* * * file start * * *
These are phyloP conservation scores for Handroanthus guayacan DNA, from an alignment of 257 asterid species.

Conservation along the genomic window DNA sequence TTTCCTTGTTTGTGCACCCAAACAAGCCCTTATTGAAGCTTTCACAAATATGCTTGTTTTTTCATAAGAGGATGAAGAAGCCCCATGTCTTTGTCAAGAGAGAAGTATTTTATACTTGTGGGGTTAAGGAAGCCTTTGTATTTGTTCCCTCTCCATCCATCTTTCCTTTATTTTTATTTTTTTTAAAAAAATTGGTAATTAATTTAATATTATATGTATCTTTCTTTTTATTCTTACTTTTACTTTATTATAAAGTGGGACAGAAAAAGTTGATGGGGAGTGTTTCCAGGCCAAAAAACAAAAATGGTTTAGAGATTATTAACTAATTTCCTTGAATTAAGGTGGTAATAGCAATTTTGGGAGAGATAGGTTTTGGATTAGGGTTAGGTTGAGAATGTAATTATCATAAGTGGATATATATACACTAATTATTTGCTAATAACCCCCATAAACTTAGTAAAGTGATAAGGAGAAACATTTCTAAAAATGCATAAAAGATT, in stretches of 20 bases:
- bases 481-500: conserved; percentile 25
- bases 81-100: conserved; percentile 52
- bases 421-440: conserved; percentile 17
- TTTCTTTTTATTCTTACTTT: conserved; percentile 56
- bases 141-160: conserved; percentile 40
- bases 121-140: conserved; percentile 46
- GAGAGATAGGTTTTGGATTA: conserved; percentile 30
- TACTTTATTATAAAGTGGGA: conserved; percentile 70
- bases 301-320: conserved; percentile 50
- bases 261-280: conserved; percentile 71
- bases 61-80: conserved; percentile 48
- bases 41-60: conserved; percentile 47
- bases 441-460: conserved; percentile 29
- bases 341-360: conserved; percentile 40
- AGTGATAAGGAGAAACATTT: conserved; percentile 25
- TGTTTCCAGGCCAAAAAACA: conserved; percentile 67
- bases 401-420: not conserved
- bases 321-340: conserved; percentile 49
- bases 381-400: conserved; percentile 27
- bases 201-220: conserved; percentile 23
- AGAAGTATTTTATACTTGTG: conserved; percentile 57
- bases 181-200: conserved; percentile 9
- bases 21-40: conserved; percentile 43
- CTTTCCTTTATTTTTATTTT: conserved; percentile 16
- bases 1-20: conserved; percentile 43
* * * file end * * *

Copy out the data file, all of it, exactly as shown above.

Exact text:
These are phyloP conservation scores for Handroanthus guayacan DNA, from an alignment of 257 asterid species.

Conservation along the genomic window DNA sequence TTTCCTTGTTTGTGCACCCAAACAAGCCCTTATTGAAGCTTTCACAAATATGCTTGTTTTTTCATAAGAGGATGAAGAAGCCCCATGTCTTTGTCAAGAGAGAAGTATTTTATACTTGTGGGGTTAAGGAAGCCTTTGTATTTGTTCCCTCTCCATCCATCTTTCCTTTATTTTTATTTTTTTTAAAAAAATTGGTAATTAATTTAATATTATATGTATCTTTCTTTTTATTCTTACTTTTACTTTATTATAAAGTGGGACAGAAAAAGTTGATGGGGAGTGTTTCCAGGCCAAAAAACAAAAATGGTTTAGAGATTATTAACTAATTTCCTTGAATTAAGGTGGTAATAGCAATTTTGGGAGAGATAGGTTTTGGATTAGGGTTAGGTTGAGAATGTAATTATCATAAGTGGATATATATACACTAATTATTTGCTAATAACCCCCATAAACTTAGTAAAGTGATAAGGAGAAACATTTCTAAAAATGCATAAAAGATT, in stretches of 20 bases:
- bases 481-500: conserved; percentile 25
- bases 81-100: conserved; percentile 52
- bases 421-440: conserved; percentile 17
- TTTCTTTTTATTCTTACTTT: conserved; percentile 56
- bases 141-160: conserved; percentile 40
- bases 121-140: conserved; percentile 46
- GAGAGATAGGTTTTGGATTA: conserved; percentile 30
- TACTTTATTATAAAGTGGGA: conserved; percentile 70
- bases 301-320: conserved; percentile 50
- bases 261-280: conserved; percentile 71
- bases 61-80: conserved; percentile 48
- bases 41-60: conserved; percentile 47
- bases 441-460: conserved; percentile 29
- bases 341-360: conserved; percentile 40
- AGTGATAAGGAGAAACATTT: conserved; percentile 25
- TGTTTCCAGGCCAAAAAACA: conserved; percentile 67
- bases 401-420: not conserved
- bases 321-340: conserved; percentile 49
- bases 381-400: conserved; percentile 27
- bases 201-220: conserved; percentile 23
- AGAAGTATTTTATACTTGTG: conserved; percentile 57
- bases 181-200: conserved; percentile 9
- bases 21-40: conserved; percentile 43
- CTTTCCTTTATTTTTATTTT: conserved; percentile 16
- bases 1-20: conserved; percentile 43